Comprehensive Housing Policy Racial Equity Audit Report – Part I: City’s audit reveals systemic racism in housing system

Councilman Casey Thomas, Housing and Homelessness Solutions Committee chairman, leads the meeting to discuss housing policies and practices, Dec. 14. – The Dallas Examiner screenshot/City of Dallas video



The Dallas Examiner


The Housing and Homelessness Solutions Committee met in the City of Dallas Council Chambers, Dec. 14 to discuss the Housing Policy Equity Analysis as a result of the Comprehensive Housing Policy Racial Equity Audit.

Councilman Casey Thomas, the committee chairman, led the meeting. He opened with an initial statement, which offered a bit of history behind the audit.

“I was appointed Jan. 1 by the mayor to serve as chair of the Housing Homeless Solutions Committee,” he stated. “At our first meeting in January, I requested this Racial Equity Audit of our Comprehensive Housing Policy after having consultation with our housing director, Dr. Johnson, our chief of Housing and Neighborhood Revitalization.”

He said he was informed about a month or two ago, that the report was ready. He then stated that the Dec. 14 meeting on the audit was historic.

“Today, here in the city of Dallas, we are taking a close look at how we do housing from a racial equity standpoint,” he emphasized. “And so I’m very excited and looking forward to this. I want to commend TDA Consulting. They did a thorough job in terms of not only their analysis, but also the recommendations. Before we have them to do the presentation. I want to go on record say I’m in support of all the recommendations.”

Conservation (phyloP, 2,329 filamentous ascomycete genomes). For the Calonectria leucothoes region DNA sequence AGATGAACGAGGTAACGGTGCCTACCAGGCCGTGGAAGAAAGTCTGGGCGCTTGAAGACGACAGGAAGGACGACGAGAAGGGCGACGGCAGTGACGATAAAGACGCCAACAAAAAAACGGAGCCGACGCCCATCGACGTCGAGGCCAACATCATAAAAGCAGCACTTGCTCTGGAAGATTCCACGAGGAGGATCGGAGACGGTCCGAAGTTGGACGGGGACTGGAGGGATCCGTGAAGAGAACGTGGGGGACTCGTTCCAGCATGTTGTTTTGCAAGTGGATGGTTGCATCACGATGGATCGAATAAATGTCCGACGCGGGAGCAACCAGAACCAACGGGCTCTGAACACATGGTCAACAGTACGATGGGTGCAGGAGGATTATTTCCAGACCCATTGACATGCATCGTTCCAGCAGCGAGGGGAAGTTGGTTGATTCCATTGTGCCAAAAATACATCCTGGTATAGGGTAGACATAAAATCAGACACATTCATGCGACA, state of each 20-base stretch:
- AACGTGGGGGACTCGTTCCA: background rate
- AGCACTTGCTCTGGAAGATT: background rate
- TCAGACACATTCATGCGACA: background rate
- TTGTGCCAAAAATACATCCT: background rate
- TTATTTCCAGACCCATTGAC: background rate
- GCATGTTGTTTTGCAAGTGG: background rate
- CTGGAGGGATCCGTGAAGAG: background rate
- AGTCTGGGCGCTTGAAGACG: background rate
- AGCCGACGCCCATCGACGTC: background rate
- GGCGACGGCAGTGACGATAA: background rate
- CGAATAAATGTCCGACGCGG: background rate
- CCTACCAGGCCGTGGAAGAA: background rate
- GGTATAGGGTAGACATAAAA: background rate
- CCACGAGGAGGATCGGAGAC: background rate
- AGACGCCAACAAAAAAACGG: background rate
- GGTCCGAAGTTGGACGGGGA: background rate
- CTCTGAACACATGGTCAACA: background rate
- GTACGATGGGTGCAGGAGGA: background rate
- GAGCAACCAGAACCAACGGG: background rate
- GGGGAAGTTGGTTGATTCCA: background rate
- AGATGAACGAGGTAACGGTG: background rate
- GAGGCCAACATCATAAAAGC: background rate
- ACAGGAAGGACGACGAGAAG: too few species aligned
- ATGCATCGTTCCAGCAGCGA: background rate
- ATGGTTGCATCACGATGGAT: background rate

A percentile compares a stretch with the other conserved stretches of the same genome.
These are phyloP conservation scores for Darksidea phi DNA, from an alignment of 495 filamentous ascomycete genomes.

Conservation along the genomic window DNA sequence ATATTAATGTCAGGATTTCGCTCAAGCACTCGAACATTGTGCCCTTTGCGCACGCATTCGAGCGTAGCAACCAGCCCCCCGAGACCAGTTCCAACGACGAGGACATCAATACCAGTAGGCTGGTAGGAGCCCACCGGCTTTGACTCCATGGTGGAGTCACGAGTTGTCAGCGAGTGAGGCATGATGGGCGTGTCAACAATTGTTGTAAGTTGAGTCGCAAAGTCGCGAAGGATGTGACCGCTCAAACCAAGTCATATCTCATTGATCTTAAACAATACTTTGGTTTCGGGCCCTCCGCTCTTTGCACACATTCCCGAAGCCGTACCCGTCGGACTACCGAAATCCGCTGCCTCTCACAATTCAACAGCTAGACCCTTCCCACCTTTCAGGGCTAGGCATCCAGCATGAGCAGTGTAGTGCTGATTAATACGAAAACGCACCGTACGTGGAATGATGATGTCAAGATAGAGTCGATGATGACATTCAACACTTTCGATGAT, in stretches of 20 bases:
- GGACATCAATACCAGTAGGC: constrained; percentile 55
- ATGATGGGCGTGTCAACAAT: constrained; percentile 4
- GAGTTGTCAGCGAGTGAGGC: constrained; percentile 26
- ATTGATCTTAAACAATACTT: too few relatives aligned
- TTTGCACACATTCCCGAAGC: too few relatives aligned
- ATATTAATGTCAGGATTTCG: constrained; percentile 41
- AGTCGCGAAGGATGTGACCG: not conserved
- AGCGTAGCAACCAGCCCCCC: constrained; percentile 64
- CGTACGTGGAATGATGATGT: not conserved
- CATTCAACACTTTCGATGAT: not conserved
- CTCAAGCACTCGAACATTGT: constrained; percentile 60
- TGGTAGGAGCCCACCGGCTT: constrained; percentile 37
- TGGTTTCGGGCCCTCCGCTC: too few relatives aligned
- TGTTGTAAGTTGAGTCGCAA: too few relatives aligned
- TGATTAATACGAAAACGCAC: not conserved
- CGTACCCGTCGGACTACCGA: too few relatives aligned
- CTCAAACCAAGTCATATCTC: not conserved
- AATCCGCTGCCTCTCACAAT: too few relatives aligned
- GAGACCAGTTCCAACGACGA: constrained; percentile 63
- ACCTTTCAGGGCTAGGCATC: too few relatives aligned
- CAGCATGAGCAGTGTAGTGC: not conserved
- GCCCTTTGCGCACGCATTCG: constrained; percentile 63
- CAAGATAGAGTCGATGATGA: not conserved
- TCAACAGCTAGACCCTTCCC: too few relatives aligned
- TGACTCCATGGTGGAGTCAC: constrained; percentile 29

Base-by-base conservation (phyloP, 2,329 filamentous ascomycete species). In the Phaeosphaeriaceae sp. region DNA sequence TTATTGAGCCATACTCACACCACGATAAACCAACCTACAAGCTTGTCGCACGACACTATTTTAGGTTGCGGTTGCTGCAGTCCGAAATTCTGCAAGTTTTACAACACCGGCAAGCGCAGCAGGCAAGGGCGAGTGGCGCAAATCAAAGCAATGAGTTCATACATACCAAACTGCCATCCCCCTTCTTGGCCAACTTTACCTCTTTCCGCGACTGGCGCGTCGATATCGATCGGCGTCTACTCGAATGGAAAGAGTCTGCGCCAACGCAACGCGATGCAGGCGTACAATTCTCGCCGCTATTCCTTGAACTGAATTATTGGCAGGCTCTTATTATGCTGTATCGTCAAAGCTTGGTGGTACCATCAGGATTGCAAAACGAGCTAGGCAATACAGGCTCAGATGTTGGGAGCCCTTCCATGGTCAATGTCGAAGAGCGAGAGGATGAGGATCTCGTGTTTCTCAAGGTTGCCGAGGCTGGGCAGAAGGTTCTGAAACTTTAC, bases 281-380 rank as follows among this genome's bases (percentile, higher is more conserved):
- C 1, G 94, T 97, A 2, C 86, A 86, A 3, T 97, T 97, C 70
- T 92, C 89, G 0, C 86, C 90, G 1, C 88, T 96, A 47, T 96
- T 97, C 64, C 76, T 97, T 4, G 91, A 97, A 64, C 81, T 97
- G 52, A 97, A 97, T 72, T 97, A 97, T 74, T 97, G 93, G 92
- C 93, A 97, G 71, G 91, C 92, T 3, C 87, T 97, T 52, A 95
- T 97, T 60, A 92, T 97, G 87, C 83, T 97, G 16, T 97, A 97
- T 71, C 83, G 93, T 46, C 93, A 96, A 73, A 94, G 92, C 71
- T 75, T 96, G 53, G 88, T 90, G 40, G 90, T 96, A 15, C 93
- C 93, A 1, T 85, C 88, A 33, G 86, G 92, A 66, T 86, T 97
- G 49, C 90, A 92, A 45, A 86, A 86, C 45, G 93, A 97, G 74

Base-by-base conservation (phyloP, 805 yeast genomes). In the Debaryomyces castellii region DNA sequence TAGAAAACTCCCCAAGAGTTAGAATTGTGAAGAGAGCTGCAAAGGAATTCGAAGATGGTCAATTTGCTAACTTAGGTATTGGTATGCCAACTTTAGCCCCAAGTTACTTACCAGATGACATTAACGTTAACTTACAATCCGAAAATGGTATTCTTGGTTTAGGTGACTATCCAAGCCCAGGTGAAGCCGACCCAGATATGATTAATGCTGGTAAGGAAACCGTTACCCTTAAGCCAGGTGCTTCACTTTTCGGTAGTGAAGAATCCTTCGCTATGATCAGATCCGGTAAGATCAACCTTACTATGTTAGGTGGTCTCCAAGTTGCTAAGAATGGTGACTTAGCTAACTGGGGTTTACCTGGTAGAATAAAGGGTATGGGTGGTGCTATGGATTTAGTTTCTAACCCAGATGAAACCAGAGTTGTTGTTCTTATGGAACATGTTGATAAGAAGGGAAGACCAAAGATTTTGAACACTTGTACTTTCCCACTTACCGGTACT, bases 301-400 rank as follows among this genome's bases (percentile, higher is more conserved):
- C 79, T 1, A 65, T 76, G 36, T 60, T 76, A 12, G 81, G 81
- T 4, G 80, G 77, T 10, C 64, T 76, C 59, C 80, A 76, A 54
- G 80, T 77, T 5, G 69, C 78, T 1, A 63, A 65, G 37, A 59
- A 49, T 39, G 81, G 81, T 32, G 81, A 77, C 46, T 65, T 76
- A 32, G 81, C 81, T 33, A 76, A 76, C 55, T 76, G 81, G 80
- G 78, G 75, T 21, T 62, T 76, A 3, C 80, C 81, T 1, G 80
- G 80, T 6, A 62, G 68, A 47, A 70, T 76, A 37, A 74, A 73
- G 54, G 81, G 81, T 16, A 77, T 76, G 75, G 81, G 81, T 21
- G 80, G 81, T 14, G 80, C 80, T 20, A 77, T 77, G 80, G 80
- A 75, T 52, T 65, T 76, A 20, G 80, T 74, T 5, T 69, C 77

He then laid out a timeline for how the committee would move forward, beginning with the briefing for the committee that day. The committee will also host:

  • The week of Jan. 17 through Jan. 21 – Four citywide community town hall meetings where the consultants will present the report.
  • On March 2 – A full briefing of the Racial Equity Audit Report and the recommendations will be presented to the Dallas City Council members.
  • March 28 – Committee will meet and vote on the recommendations for the City Council.
  • April 11 – Committee plans to present report to the City Council and place on agenda for a vote.

David Noguera, director of Housing and Neighborhood Revitalization, then introduced the consulting company that developed the audit report.

“This morning will be briefing the committee on the comprehensive Housing Policy Equity audit report. The policy, called Public Comprehensive Housing Policy, was adopted roughly three and a half years ago, in 2018 by the City Council,” Noguera stated. “Over the past six months or so, the audit team has been reviewing that policy meeting with stakeholders and is prepared to report out on their conclusions today. The consultant team is led by John Gilvar, Christine Campbell and Michelle Williams of TDA Consulting.”

A copy of the complete report was included as an attachment to the briefing. Campbell took over the presentation, offering a bit of history regarding the audit, findings and recommendations.

“As you know, your Comprehensive Housing Policy was developed at a time the city had many fines from HUD, they had some political and issues that they were dealing with,” she said. “And what you did was you developed a housing policy that really addressed those concerns, made sure that we were in compliance with HUD’s regulations and that we were level setting the work that was being done – improving the quality of what that was being done. So you have a Comprehensive Housing Policy designed to really ensure that you doing things right. It was a bit of a defensive plan. To use a football analogy; we were on defense. We were trying to fix what was broken and you did that, and you did that well.

She described the time used to analyze the data as a timeout while the group reviewed the last three years. The group compared what it observed to what needed to be done in order to have a more racially equitable city.